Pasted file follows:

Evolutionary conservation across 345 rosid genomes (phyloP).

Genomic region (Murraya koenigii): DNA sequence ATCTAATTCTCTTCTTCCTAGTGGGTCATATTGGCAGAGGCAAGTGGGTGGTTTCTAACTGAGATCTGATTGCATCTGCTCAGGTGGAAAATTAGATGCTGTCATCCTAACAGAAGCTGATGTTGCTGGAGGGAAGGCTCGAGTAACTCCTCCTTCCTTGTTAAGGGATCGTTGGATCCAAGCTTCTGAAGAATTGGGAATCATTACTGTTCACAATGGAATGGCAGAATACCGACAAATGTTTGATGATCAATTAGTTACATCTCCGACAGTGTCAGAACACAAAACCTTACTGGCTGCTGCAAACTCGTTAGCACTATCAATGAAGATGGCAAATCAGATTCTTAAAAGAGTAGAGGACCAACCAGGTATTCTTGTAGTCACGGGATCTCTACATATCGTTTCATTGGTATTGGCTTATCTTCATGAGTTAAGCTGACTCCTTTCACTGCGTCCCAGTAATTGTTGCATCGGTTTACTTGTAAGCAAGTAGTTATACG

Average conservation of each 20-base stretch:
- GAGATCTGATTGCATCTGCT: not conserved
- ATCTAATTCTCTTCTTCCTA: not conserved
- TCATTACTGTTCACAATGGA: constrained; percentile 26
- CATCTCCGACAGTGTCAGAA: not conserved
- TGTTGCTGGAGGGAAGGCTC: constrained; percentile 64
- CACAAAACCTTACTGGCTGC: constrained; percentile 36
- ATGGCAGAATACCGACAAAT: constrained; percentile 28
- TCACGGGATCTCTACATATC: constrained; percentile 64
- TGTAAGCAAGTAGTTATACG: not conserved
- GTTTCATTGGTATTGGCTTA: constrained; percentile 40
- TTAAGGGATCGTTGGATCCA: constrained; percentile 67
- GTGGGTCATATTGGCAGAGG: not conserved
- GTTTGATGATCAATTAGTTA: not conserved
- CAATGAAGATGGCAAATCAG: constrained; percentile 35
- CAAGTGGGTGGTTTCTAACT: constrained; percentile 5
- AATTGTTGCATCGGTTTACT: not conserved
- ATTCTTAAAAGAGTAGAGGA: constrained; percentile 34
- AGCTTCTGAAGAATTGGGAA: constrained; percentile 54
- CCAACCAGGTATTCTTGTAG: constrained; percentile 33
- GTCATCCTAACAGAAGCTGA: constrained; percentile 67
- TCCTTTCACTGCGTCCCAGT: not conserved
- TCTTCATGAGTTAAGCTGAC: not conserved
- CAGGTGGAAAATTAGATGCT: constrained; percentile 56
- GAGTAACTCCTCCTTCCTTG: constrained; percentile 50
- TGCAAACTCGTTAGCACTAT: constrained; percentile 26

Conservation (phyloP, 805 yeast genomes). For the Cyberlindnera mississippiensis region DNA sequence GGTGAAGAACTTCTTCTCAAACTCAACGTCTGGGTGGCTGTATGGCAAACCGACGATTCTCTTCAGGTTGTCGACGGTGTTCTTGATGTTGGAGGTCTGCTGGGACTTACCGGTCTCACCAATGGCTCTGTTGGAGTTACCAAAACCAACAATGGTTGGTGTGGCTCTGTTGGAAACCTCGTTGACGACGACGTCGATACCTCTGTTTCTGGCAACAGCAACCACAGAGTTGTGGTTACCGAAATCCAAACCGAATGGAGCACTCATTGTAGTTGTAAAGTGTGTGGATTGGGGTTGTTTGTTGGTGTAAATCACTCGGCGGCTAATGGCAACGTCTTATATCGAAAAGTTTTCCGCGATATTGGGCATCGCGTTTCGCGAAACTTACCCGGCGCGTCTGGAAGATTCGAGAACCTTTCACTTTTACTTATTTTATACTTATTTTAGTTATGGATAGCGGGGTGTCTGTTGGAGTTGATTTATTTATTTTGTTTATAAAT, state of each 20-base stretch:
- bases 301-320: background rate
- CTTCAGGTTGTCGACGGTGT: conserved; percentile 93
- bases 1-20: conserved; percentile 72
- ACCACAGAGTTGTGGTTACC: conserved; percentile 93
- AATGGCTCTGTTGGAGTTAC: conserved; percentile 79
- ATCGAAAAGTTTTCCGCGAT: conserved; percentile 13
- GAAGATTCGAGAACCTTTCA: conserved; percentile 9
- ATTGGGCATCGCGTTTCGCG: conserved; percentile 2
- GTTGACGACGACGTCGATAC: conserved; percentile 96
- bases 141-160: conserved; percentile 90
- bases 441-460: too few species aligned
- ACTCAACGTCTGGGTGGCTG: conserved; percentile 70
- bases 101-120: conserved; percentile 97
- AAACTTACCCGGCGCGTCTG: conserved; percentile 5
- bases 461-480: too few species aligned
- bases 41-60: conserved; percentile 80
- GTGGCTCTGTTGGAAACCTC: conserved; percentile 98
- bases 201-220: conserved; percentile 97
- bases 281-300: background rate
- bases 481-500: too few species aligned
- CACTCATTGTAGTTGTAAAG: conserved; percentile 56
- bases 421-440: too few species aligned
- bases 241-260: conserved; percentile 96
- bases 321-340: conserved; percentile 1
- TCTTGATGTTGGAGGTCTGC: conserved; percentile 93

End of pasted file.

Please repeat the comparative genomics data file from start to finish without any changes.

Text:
Evolutionary conservation across 345 rosid genomes (phyloP).

Genomic region (Murraya koenigii): DNA sequence ATCTAATTCTCTTCTTCCTAGTGGGTCATATTGGCAGAGGCAAGTGGGTGGTTTCTAACTGAGATCTGATTGCATCTGCTCAGGTGGAAAATTAGATGCTGTCATCCTAACAGAAGCTGATGTTGCTGGAGGGAAGGCTCGAGTAACTCCTCCTTCCTTGTTAAGGGATCGTTGGATCCAAGCTTCTGAAGAATTGGGAATCATTACTGTTCACAATGGAATGGCAGAATACCGACAAATGTTTGATGATCAATTAGTTACATCTCCGACAGTGTCAGAACACAAAACCTTACTGGCTGCTGCAAACTCGTTAGCACTATCAATGAAGATGGCAAATCAGATTCTTAAAAGAGTAGAGGACCAACCAGGTATTCTTGTAGTCACGGGATCTCTACATATCGTTTCATTGGTATTGGCTTATCTTCATGAGTTAAGCTGACTCCTTTCACTGCGTCCCAGTAATTGTTGCATCGGTTTACTTGTAAGCAAGTAGTTATACG

Average conservation of each 20-base stretch:
- GAGATCTGATTGCATCTGCT: not conserved
- ATCTAATTCTCTTCTTCCTA: not conserved
- TCATTACTGTTCACAATGGA: constrained; percentile 26
- CATCTCCGACAGTGTCAGAA: not conserved
- TGTTGCTGGAGGGAAGGCTC: constrained; percentile 64
- CACAAAACCTTACTGGCTGC: constrained; percentile 36
- ATGGCAGAATACCGACAAAT: constrained; percentile 28
- TCACGGGATCTCTACATATC: constrained; percentile 64
- TGTAAGCAAGTAGTTATACG: not conserved
- GTTTCATTGGTATTGGCTTA: constrained; percentile 40
- TTAAGGGATCGTTGGATCCA: constrained; percentile 67
- GTGGGTCATATTGGCAGAGG: not conserved
- GTTTGATGATCAATTAGTTA: not conserved
- CAATGAAGATGGCAAATCAG: constrained; percentile 35
- CAAGTGGGTGGTTTCTAACT: constrained; percentile 5
- AATTGTTGCATCGGTTTACT: not conserved
- ATTCTTAAAAGAGTAGAGGA: constrained; percentile 34
- AGCTTCTGAAGAATTGGGAA: constrained; percentile 54
- CCAACCAGGTATTCTTGTAG: constrained; percentile 33
- GTCATCCTAACAGAAGCTGA: constrained; percentile 67
- TCCTTTCACTGCGTCCCAGT: not conserved
- TCTTCATGAGTTAAGCTGAC: not conserved
- CAGGTGGAAAATTAGATGCT: constrained; percentile 56
- GAGTAACTCCTCCTTCCTTG: constrained; percentile 50
- TGCAAACTCGTTAGCACTAT: constrained; percentile 26

Conservation (phyloP, 805 yeast genomes). For the Cyberlindnera mississippiensis region DNA sequence GGTGAAGAACTTCTTCTCAAACTCAACGTCTGGGTGGCTGTATGGCAAACCGACGATTCTCTTCAGGTTGTCGACGGTGTTCTTGATGTTGGAGGTCTGCTGGGACTTACCGGTCTCACCAATGGCTCTGTTGGAGTTACCAAAACCAACAATGGTTGGTGTGGCTCTGTTGGAAACCTCGTTGACGACGACGTCGATACCTCTGTTTCTGGCAACAGCAACCACAGAGTTGTGGTTACCGAAATCCAAACCGAATGGAGCACTCATTGTAGTTGTAAAGTGTGTGGATTGGGGTTGTTTGTTGGTGTAAATCACTCGGCGGCTAATGGCAACGTCTTATATCGAAAAGTTTTCCGCGATATTGGGCATCGCGTTTCGCGAAACTTACCCGGCGCGTCTGGAAGATTCGAGAACCTTTCACTTTTACTTATTTTATACTTATTTTAGTTATGGATAGCGGGGTGTCTGTTGGAGTTGATTTATTTATTTTGTTTATAAAT, state of each 20-base stretch:
- bases 301-320: background rate
- CTTCAGGTTGTCGACGGTGT: conserved; percentile 93
- bases 1-20: conserved; percentile 72
- ACCACAGAGTTGTGGTTACC: conserved; percentile 93
- AATGGCTCTGTTGGAGTTAC: conserved; percentile 79
- ATCGAAAAGTTTTCCGCGAT: conserved; percentile 13
- GAAGATTCGAGAACCTTTCA: conserved; percentile 9
- ATTGGGCATCGCGTTTCGCG: conserved; percentile 2
- GTTGACGACGACGTCGATAC: conserved; percentile 96
- bases 141-160: conserved; percentile 90
- bases 441-460: too few species aligned
- ACTCAACGTCTGGGTGGCTG: conserved; percentile 70
- bases 101-120: conserved; percentile 97
- AAACTTACCCGGCGCGTCTG: conserved; percentile 5
- bases 461-480: too few species aligned
- bases 41-60: conserved; percentile 80
- GTGGCTCTGTTGGAAACCTC: conserved; percentile 98
- bases 201-220: conserved; percentile 97
- bases 281-300: background rate
- bases 481-500: too few species aligned
- CACTCATTGTAGTTGTAAAG: conserved; percentile 56
- bases 421-440: too few species aligned
- bases 241-260: conserved; percentile 96
- bases 321-340: conserved; percentile 1
- TCTTGATGTTGGAGGTCTGC: conserved; percentile 93